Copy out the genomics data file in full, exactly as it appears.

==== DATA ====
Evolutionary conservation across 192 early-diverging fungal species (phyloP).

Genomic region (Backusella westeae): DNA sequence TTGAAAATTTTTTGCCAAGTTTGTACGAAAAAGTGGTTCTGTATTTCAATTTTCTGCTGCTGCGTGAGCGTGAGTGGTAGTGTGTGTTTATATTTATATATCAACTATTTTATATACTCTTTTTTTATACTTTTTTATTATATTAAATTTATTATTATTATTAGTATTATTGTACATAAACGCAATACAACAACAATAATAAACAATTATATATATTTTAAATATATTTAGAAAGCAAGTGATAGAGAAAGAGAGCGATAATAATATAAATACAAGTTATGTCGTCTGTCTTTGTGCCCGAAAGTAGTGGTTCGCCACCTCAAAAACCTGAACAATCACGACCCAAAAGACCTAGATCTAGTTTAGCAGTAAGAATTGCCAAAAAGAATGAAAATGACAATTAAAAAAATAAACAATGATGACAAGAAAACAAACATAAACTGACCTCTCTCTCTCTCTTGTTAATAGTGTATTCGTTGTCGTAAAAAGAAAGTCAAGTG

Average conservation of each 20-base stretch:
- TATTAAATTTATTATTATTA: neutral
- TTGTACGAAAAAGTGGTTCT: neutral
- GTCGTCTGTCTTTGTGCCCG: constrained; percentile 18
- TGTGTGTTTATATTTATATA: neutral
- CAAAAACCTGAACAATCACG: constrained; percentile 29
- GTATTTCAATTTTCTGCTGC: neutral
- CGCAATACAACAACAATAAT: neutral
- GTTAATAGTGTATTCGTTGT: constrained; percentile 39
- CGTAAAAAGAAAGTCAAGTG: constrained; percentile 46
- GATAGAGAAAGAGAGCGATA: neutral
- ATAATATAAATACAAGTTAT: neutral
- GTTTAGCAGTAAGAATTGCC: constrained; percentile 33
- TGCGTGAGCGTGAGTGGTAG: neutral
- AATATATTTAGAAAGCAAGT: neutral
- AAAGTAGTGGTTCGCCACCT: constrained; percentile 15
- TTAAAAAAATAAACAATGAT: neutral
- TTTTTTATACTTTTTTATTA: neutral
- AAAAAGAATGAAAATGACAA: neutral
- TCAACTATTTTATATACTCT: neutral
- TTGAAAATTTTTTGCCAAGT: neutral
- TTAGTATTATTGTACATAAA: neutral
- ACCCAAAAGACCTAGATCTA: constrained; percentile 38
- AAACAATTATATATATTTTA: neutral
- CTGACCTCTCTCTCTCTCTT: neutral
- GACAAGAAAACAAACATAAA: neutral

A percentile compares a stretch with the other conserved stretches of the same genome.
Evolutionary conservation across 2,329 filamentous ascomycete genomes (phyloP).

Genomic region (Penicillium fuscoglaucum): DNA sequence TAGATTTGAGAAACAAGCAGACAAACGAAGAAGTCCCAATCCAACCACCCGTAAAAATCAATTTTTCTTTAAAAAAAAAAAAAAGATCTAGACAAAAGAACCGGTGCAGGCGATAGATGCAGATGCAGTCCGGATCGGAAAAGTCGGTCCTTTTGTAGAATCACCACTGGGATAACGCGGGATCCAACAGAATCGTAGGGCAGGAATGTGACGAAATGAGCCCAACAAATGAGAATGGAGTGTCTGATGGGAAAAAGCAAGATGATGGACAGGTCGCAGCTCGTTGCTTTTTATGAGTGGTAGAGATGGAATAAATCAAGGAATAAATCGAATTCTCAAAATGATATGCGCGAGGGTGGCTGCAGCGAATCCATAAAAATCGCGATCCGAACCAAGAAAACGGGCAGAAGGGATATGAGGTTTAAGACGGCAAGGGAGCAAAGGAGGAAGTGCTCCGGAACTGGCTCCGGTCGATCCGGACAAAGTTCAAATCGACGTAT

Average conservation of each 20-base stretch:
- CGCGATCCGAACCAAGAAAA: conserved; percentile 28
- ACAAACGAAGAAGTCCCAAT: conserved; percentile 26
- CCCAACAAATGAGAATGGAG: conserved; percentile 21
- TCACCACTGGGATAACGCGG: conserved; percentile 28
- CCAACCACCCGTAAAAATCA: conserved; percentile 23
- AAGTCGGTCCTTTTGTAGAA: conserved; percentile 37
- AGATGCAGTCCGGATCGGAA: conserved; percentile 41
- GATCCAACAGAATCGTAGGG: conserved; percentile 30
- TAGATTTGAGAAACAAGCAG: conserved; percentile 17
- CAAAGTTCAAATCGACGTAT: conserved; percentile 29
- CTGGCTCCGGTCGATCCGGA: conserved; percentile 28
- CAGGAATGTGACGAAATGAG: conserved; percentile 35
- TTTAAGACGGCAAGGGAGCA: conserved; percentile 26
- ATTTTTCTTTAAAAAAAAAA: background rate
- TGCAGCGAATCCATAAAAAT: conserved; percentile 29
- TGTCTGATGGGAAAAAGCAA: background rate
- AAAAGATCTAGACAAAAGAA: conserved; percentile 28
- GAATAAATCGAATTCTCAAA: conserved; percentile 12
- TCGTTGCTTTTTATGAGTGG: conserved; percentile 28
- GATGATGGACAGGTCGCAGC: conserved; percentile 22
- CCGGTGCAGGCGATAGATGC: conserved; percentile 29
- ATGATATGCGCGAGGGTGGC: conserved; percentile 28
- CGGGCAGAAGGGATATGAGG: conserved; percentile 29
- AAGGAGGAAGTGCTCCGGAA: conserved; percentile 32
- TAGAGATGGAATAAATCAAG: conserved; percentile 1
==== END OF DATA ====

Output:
Evolutionary conservation across 192 early-diverging fungal species (phyloP).

Genomic region (Backusella westeae): DNA sequence TTGAAAATTTTTTGCCAAGTTTGTACGAAAAAGTGGTTCTGTATTTCAATTTTCTGCTGCTGCGTGAGCGTGAGTGGTAGTGTGTGTTTATATTTATATATCAACTATTTTATATACTCTTTTTTTATACTTTTTTATTATATTAAATTTATTATTATTATTAGTATTATTGTACATAAACGCAATACAACAACAATAATAAACAATTATATATATTTTAAATATATTTAGAAAGCAAGTGATAGAGAAAGAGAGCGATAATAATATAAATACAAGTTATGTCGTCTGTCTTTGTGCCCGAAAGTAGTGGTTCGCCACCTCAAAAACCTGAACAATCACGACCCAAAAGACCTAGATCTAGTTTAGCAGTAAGAATTGCCAAAAAGAATGAAAATGACAATTAAAAAAATAAACAATGATGACAAGAAAACAAACATAAACTGACCTCTCTCTCTCTCTTGTTAATAGTGTATTCGTTGTCGTAAAAAGAAAGTCAAGTG

Average conservation of each 20-base stretch:
- TATTAAATTTATTATTATTA: neutral
- TTGTACGAAAAAGTGGTTCT: neutral
- GTCGTCTGTCTTTGTGCCCG: constrained; percentile 18
- TGTGTGTTTATATTTATATA: neutral
- CAAAAACCTGAACAATCACG: constrained; percentile 29
- GTATTTCAATTTTCTGCTGC: neutral
- CGCAATACAACAACAATAAT: neutral
- GTTAATAGTGTATTCGTTGT: constrained; percentile 39
- CGTAAAAAGAAAGTCAAGTG: constrained; percentile 46
- GATAGAGAAAGAGAGCGATA: neutral
- ATAATATAAATACAAGTTAT: neutral
- GTTTAGCAGTAAGAATTGCC: constrained; percentile 33
- TGCGTGAGCGTGAGTGGTAG: neutral
- AATATATTTAGAAAGCAAGT: neutral
- AAAGTAGTGGTTCGCCACCT: constrained; percentile 15
- TTAAAAAAATAAACAATGAT: neutral
- TTTTTTATACTTTTTTATTA: neutral
- AAAAAGAATGAAAATGACAA: neutral
- TCAACTATTTTATATACTCT: neutral
- TTGAAAATTTTTTGCCAAGT: neutral
- TTAGTATTATTGTACATAAA: neutral
- ACCCAAAAGACCTAGATCTA: constrained; percentile 38
- AAACAATTATATATATTTTA: neutral
- CTGACCTCTCTCTCTCTCTT: neutral
- GACAAGAAAACAAACATAAA: neutral

A percentile compares a stretch with the other conserved stretches of the same genome.
Evolutionary conservation across 2,329 filamentous ascomycete genomes (phyloP).

Genomic region (Penicillium fuscoglaucum): DNA sequence TAGATTTGAGAAACAAGCAGACAAACGAAGAAGTCCCAATCCAACCACCCGTAAAAATCAATTTTTCTTTAAAAAAAAAAAAAAGATCTAGACAAAAGAACCGGTGCAGGCGATAGATGCAGATGCAGTCCGGATCGGAAAAGTCGGTCCTTTTGTAGAATCACCACTGGGATAACGCGGGATCCAACAGAATCGTAGGGCAGGAATGTGACGAAATGAGCCCAACAAATGAGAATGGAGTGTCTGATGGGAAAAAGCAAGATGATGGACAGGTCGCAGCTCGTTGCTTTTTATGAGTGGTAGAGATGGAATAAATCAAGGAATAAATCGAATTCTCAAAATGATATGCGCGAGGGTGGCTGCAGCGAATCCATAAAAATCGCGATCCGAACCAAGAAAACGGGCAGAAGGGATATGAGGTTTAAGACGGCAAGGGAGCAAAGGAGGAAGTGCTCCGGAACTGGCTCCGGTCGATCCGGACAAAGTTCAAATCGACGTAT

Average conservation of each 20-base stretch:
- CGCGATCCGAACCAAGAAAA: conserved; percentile 28
- ACAAACGAAGAAGTCCCAAT: conserved; percentile 26
- CCCAACAAATGAGAATGGAG: conserved; percentile 21
- TCACCACTGGGATAACGCGG: conserved; percentile 28
- CCAACCACCCGTAAAAATCA: conserved; percentile 23
- AAGTCGGTCCTTTTGTAGAA: conserved; percentile 37
- AGATGCAGTCCGGATCGGAA: conserved; percentile 41
- GATCCAACAGAATCGTAGGG: conserved; percentile 30
- TAGATTTGAGAAACAAGCAG: conserved; percentile 17
- CAAAGTTCAAATCGACGTAT: conserved; percentile 29
- CTGGCTCCGGTCGATCCGGA: conserved; percentile 28
- CAGGAATGTGACGAAATGAG: conserved; percentile 35
- TTTAAGACGGCAAGGGAGCA: conserved; percentile 26
- ATTTTTCTTTAAAAAAAAAA: background rate
- TGCAGCGAATCCATAAAAAT: conserved; percentile 29
- TGTCTGATGGGAAAAAGCAA: background rate
- AAAAGATCTAGACAAAAGAA: conserved; percentile 28
- GAATAAATCGAATTCTCAAA: conserved; percentile 12
- TCGTTGCTTTTTATGAGTGG: conserved; percentile 28
- GATGATGGACAGGTCGCAGC: conserved; percentile 22
- CCGGTGCAGGCGATAGATGC: conserved; percentile 29
- ATGATATGCGCGAGGGTGGC: conserved; percentile 28
- CGGGCAGAAGGGATATGAGG: conserved; percentile 29
- AAGGAGGAAGTGCTCCGGAA: conserved; percentile 32
- TAGAGATGGAATAAATCAAG: conserved; percentile 1